On November 1, 2017, the Centers for Medicare & Medicaid Services (CMS) announced the removal of total knee arthroplasty (TKA) from the inpatient-only list. The calendar year (CY) 2018 Hospital Outpatient Prospective Payment System (OPPS) final rule marks the early stages of shifting more clinically appropriate procedures to an outpatient setting and will affect providers in a number of key ways:
- Reduced reimbursement of approximately 20 percent from inpatient to outpatient setting. Current Procedural Terminology (CPT) code 27447 will be reported for TKA. The outpatient surgical procedure will group to comprehensive APC 5115 (Level 5 Musculoskeletal Procedures) with status indicator J1. The single payment for a primary service and payment for all adjunctive services reported on the claims will be packaged into payment for the primary service.
- Decreased inpatient volume for a subset of Medicare beneficiaries who meet certain patient selection criteria for outpatient procedures.
- Increased attention to documenting medical necessity for inpatient TKA. CMS will prohibit the Recovery Audit Contractor reviews of patient status for TKA procedures performed in the inpatient setting for a period of two years to allow providers to gain experience.
- The two-midnight rule will remain in effect for inpatient TKA procedures.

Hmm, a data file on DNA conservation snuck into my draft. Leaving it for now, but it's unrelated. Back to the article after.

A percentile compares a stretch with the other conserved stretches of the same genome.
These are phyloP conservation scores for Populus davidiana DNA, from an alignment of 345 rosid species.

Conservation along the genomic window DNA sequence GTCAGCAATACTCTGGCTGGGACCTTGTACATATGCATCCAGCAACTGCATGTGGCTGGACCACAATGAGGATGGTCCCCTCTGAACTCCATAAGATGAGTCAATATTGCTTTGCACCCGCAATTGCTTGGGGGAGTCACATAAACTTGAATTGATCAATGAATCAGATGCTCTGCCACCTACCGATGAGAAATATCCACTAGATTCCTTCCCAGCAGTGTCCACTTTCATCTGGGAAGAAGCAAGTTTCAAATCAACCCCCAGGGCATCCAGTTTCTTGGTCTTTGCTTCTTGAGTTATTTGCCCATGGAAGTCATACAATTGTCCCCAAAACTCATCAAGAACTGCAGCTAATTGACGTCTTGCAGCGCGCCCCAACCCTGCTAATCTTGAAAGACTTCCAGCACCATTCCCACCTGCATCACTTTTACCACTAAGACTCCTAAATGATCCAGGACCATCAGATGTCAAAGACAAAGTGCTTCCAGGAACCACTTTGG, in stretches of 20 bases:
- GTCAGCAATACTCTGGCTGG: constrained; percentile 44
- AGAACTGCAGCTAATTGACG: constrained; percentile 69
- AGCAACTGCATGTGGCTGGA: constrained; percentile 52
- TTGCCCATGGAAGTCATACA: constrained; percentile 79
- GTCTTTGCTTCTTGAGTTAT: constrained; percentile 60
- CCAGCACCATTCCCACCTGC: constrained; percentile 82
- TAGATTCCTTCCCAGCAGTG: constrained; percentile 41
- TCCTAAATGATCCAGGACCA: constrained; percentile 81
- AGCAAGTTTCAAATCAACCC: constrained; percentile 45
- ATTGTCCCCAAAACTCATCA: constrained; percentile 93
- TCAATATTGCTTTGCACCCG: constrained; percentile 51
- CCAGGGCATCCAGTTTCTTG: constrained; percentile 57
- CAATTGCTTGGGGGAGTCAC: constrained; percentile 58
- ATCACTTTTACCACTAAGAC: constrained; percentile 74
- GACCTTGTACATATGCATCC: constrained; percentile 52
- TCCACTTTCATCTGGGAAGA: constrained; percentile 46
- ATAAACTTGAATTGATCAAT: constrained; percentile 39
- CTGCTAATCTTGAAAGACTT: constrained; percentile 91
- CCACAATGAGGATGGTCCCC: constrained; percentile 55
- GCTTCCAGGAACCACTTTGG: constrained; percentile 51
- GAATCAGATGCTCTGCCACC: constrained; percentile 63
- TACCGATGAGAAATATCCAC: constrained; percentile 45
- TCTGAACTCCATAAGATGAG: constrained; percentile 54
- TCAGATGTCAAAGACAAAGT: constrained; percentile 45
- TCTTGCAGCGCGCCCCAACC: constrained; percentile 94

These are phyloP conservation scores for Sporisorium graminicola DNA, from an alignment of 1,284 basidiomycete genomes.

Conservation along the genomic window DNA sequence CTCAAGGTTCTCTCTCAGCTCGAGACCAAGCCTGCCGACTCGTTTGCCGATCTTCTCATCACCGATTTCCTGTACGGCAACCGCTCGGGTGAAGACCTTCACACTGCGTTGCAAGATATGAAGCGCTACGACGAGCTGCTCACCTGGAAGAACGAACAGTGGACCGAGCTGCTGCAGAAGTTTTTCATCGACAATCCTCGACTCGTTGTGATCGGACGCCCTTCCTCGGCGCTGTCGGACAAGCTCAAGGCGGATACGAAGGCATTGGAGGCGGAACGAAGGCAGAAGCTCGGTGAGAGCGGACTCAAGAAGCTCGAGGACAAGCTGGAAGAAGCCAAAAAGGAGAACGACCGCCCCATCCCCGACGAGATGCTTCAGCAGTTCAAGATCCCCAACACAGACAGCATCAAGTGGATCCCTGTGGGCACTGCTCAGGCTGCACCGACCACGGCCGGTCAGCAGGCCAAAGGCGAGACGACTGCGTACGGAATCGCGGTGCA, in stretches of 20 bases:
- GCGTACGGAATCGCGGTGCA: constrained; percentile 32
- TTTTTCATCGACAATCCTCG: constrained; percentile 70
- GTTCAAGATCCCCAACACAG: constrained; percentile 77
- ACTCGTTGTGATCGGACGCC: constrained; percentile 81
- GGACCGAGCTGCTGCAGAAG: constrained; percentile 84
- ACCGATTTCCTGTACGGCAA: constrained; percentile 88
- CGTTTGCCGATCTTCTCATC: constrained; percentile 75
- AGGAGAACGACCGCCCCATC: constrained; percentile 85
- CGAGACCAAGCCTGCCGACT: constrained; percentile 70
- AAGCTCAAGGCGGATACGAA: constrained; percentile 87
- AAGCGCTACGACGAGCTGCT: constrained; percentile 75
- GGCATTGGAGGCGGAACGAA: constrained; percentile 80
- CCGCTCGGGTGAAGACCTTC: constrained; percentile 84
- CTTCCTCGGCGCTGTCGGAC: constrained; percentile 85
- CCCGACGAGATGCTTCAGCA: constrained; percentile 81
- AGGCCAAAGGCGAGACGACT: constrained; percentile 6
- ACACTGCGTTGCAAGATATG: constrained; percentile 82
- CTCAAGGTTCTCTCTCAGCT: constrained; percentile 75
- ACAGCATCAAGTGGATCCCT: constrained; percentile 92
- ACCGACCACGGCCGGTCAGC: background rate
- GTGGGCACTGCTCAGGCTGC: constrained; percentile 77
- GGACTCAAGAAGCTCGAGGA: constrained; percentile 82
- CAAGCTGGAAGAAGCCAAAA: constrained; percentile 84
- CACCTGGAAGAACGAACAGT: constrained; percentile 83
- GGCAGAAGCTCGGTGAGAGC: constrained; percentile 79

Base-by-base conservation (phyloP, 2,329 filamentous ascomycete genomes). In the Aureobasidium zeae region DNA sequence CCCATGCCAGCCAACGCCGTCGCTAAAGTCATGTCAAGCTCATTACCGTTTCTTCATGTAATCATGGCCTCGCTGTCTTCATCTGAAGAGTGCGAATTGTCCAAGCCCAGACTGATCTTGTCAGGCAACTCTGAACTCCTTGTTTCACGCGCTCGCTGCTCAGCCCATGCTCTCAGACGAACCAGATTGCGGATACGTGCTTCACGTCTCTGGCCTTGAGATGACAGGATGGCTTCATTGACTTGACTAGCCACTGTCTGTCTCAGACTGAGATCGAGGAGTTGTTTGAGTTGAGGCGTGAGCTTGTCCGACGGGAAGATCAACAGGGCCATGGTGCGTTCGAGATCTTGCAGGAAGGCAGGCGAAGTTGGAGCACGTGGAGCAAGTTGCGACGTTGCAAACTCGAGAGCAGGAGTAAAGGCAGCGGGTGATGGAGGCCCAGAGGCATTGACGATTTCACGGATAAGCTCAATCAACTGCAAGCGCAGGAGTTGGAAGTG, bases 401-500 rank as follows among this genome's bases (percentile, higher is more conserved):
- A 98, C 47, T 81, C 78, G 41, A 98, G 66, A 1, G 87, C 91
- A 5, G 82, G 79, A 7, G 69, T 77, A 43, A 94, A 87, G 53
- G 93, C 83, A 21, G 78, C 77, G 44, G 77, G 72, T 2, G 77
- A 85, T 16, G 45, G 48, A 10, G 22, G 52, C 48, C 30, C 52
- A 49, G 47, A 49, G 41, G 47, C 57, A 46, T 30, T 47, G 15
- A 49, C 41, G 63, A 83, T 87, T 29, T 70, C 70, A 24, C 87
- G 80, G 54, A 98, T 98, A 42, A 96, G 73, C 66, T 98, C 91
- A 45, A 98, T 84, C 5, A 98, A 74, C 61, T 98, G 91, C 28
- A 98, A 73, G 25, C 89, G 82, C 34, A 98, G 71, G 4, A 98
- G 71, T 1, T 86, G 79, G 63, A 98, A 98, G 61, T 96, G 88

- Discharging to skilled post-acute facilities will be problematic for patients who have outpatient procedures, as they’ll fail to satisfy the three-day inpatient stay requirement.
- Patient selection criteria will become a focus area for clinicians evaluating the reasonableness of performing the TKA in an outpatient setting.
- The effect on patient mix may negatively affect payment models such as Bundled Payments for Care Improvement (BPCI) and the Comprehensive Care for Joint Replacement (CJR) initiatives. Removing the healthiest (lowest-cost) patients from a particular Alternative Payment Model population without rebasing target prices will negatively distort reconciliation for providers.
- The change may signal commercial payors to implement new coverage policies before providers are fully prepared.
Hospital leaders should begin preparing for this transition by reviewing historical TKA volumes and the effect of reduced reimbursement for procedures performed in an outpatient setting. It will be crucial to engage orthopedic surgeons in strategic discussions and action plans. Alignment with physicians will be needed to capture outpatient TKA volumes and help lessen disruptions in the delivery and reimbursement models for the future of orthopedics.
Clinical documentation improvement specialists should closely monitor physician documentation to support medical necessity on admissions that are considered short stays (one day).
For more detailed information regarding the CY 2018 OPPS final rule and the financial effect it may have on your health system, please contact Eric Rogers or your local BKD advisor for guidance.